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Chicago’s Loop sees 63 percent drop in foot traffic due to coronavirus concerns

A view down a metal bridge leading to a dense urban street with glass and stone skyscrapers on either side.

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A new report quantifies the dramatic drop-off in activity

Amid efforts to contain the spread of novel coronavirus, the Loop seemed eerily quiet and less crowded this week. While the scenes may not be as bleak as the hypothetical Chicago ghost town created in this artist’s photography project, the downtown area has significantly changed.

Foot traffic in the Loop is down by 63 percent, according to a report from the Chicago Loop Alliance. The percentage was calculated from data collected by mechanical pedestrian counters installed in 18 Loop locations such as high-traffic intersections and the Chicago Pedway.

The drop can be attributed to the widespread adoption of work from home policies, recommendations to limit group gatherings, and the closure of the city’s schools, dine-in restaurants, and bars.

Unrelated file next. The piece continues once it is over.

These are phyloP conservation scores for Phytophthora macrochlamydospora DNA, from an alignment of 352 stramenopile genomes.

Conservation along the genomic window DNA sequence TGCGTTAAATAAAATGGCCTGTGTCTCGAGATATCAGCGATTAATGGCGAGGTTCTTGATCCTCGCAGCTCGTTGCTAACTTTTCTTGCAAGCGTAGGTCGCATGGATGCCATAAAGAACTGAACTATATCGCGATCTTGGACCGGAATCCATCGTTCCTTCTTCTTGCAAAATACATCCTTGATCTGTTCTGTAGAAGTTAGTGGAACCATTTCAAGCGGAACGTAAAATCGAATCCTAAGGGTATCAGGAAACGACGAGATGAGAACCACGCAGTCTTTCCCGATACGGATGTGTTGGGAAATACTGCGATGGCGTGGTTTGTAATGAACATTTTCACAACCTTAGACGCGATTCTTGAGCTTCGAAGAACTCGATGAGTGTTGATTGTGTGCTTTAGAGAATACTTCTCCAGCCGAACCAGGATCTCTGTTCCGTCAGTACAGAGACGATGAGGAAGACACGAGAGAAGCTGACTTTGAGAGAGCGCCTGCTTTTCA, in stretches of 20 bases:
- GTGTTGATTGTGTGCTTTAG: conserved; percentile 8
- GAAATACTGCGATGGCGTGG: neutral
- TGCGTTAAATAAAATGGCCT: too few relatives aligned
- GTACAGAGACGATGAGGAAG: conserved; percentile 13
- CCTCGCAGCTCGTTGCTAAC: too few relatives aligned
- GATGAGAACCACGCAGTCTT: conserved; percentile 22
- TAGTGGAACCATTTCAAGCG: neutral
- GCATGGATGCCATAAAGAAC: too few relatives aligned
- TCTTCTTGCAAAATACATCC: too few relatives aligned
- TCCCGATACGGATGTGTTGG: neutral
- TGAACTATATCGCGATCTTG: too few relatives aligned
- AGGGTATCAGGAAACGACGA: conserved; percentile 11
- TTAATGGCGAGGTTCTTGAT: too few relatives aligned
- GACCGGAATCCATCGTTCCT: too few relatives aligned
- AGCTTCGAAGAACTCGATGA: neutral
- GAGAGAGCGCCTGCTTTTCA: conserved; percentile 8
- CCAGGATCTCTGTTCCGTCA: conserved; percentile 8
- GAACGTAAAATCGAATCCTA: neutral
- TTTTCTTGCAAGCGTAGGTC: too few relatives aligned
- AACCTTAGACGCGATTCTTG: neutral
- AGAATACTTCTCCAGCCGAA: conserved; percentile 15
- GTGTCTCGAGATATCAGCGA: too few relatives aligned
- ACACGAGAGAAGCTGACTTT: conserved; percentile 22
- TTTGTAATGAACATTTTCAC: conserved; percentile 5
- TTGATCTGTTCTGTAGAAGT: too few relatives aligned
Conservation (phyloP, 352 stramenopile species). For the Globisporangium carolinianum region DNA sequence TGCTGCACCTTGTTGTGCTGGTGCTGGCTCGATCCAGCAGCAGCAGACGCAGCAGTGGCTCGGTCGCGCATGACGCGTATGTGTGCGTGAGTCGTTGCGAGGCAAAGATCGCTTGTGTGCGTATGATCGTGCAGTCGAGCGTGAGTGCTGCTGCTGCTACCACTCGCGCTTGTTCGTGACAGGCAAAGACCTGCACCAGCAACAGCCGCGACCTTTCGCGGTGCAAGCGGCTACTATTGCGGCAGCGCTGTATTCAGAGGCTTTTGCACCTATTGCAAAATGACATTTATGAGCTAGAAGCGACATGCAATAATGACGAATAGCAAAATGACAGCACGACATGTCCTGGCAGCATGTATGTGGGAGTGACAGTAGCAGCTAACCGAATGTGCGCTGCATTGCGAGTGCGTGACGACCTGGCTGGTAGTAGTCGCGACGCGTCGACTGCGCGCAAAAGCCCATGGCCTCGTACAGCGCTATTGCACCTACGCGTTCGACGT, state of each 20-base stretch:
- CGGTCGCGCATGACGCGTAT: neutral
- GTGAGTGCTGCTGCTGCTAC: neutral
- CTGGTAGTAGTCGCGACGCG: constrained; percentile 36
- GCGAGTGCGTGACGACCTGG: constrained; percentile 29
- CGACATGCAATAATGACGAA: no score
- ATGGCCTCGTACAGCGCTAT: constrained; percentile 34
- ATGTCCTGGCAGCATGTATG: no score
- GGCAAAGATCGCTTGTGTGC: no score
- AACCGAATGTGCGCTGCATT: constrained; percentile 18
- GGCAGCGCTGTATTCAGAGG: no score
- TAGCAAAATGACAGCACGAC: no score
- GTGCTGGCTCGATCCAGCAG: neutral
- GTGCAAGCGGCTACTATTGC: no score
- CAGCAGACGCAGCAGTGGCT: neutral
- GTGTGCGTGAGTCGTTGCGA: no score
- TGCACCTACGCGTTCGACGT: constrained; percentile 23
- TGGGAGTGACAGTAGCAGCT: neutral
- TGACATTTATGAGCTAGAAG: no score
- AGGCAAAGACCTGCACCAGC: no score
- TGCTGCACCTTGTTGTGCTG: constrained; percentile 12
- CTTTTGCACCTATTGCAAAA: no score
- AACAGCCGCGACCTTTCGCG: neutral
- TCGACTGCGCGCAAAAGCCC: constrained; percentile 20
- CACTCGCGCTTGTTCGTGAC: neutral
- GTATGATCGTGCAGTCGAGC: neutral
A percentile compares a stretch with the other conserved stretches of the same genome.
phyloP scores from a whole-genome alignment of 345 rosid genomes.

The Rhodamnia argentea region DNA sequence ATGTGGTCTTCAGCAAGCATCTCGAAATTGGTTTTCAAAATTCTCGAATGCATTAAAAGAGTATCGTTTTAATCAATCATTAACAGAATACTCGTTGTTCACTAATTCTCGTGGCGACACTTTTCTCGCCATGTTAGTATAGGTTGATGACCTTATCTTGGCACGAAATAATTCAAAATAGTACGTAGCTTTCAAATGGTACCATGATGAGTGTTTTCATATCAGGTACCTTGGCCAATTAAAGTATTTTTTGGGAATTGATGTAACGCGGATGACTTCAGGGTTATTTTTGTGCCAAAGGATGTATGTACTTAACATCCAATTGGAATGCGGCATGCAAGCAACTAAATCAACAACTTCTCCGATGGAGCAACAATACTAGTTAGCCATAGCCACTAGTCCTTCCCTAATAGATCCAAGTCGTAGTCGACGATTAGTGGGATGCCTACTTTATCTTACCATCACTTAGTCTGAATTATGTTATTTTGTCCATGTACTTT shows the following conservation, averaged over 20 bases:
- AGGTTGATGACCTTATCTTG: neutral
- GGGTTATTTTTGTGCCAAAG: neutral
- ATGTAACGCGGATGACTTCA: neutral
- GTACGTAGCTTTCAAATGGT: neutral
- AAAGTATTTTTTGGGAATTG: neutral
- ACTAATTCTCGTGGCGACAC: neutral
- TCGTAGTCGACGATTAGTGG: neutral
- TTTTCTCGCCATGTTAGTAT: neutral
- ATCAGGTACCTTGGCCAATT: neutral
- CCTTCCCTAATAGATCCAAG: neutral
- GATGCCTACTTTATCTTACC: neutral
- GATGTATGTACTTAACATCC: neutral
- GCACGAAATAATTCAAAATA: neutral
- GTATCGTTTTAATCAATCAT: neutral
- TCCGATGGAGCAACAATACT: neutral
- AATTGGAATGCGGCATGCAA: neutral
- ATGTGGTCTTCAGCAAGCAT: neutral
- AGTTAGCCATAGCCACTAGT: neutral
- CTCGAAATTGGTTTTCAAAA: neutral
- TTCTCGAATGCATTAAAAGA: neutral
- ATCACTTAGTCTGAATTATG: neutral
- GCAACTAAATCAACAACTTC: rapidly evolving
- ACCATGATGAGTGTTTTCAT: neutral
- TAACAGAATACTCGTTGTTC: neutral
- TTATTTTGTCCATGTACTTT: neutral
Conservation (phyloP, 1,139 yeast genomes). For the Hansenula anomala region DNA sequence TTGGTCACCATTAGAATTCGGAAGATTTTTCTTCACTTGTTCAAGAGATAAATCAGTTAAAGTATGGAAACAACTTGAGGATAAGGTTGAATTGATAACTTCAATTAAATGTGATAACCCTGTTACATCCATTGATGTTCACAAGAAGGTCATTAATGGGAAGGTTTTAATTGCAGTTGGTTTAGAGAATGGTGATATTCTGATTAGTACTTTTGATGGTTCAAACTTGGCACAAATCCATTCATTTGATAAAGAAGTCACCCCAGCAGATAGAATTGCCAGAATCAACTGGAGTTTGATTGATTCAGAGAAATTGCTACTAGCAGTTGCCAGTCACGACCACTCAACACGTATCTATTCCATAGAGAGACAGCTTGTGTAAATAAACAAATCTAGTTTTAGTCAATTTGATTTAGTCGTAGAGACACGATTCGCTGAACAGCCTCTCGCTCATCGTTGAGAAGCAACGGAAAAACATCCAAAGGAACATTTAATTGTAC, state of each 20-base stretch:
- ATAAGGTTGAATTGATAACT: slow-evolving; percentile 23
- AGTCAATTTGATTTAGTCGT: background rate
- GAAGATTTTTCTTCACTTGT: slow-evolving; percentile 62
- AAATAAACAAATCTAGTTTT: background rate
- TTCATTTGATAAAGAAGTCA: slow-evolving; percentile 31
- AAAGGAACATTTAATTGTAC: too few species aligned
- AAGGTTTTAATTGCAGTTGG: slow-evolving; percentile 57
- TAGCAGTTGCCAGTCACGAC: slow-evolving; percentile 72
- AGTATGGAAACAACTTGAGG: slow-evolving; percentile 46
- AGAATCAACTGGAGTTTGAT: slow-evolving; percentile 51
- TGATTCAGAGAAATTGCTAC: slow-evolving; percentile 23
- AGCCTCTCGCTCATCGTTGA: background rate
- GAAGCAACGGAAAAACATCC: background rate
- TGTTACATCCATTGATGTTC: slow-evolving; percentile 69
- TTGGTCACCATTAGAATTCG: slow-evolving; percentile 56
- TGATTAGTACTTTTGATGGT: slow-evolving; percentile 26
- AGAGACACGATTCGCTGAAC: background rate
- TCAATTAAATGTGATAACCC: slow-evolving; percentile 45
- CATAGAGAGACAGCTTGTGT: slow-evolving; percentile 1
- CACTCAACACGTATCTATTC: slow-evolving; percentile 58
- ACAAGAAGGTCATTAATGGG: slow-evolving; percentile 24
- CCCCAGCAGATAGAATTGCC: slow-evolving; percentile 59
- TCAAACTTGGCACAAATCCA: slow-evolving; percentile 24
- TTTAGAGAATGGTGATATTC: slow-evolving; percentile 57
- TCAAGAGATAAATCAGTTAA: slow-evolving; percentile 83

And it’s not just foot traffic that’s down due to COVID-19. Numbers released by SpotHero show a more than 43 percent drop in demand for Chicago off-street parking spots compared to the previous week. Meanwhile, mobility research firm INRIX saw Chicago’s notoriously slow rush hour travel speeds surge due to fewer cars on the road. Automobile commuters moved 70 percent faster than usual on Wednesday morning.

“We think it’s important to connect data to these assumptions, and we will continue to monitor pedestrian counts and act as a resource,” said Michael Edwards, president and CEO of Chicago Loop Alliance, in a statement. Edwards added that he expects numbers to decrease further as more businesses and individuals heed the advice of public officials and healthcare professionals to stay home and practice social distancing.

Historically, the Loop hasn’t experienced too many economic challenges due to its strong central business district and thriving tourism industry. The impact of COVID-19 could change that.

“It’s not often you hear that the Loop is suffering the brunt of a bad situation,” Edwards says. “But in this case, the area with a relatively low residential population and a very high worker population is really going to suffer.”

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